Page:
Wednesday, September 12, 2012


"When I was a little girl, in Hagåtña before the war, I used to spend a lot of time at the neighbor's.  There was an old lady, the grandmother, who ran the house.  She used to take care of me a lot.

Some years after the war, when I was a bit older, she would tell me, 'I made you live!  I fed you!'

According to her, I was so young and had no teeth, that she would chew food first and then give it to me to eat."

"Annai påpåtgon ha' yo' trabia, giya Hagåtña åntes de gera, sesso yo' malak i bisino.  Eståba un biha, i guella, yan guiya må'gas gi gima'.  Guiya pumulan yo' lokkue'.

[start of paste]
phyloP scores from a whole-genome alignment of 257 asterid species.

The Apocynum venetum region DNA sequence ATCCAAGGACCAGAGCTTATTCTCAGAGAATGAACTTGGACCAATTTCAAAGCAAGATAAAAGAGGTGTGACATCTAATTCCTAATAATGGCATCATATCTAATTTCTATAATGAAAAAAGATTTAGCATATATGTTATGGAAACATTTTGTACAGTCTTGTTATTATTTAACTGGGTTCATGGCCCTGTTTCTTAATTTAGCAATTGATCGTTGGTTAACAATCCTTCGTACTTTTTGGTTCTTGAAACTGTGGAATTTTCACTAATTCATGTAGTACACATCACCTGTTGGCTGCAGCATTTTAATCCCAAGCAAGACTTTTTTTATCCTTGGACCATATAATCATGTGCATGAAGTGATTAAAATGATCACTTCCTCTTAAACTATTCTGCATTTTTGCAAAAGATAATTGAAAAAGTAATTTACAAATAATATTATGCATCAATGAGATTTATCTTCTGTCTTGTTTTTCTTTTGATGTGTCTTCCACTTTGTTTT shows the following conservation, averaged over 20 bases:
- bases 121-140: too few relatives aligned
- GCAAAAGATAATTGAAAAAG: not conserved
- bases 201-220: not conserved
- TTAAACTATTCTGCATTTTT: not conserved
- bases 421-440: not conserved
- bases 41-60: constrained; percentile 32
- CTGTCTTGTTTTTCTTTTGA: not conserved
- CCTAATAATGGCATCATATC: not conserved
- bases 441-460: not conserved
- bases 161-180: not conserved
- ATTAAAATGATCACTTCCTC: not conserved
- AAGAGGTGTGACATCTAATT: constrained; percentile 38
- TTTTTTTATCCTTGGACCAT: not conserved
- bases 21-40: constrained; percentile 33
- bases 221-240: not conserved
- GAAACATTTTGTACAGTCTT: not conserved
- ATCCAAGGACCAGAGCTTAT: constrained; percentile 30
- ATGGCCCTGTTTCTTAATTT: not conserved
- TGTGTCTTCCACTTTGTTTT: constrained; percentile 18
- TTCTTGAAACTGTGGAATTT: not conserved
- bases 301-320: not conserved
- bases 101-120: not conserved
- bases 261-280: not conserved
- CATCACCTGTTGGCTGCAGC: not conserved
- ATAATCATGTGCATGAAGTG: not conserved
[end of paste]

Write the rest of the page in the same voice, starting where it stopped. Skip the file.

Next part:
Unos kuåntos åños despues de gera, annai esta yo' la amko', sesso ha sangåne yo', 'Guåho muna' lå'la' hao!  Guåho muna' chochocho hao!'

Segun guiya, pot i demasiao dikkike' ha' yo' trabia, ha ngångåse yo' ni nengkanno' ya despues de ha ngångas ha nå'e yo' para bai hu kånno'."


This was the custom of the ngångåse, chewing food for a toothless child or even a toothless older person and then giving it to them to consume or, in the case of betel nut, to chew in softer form.

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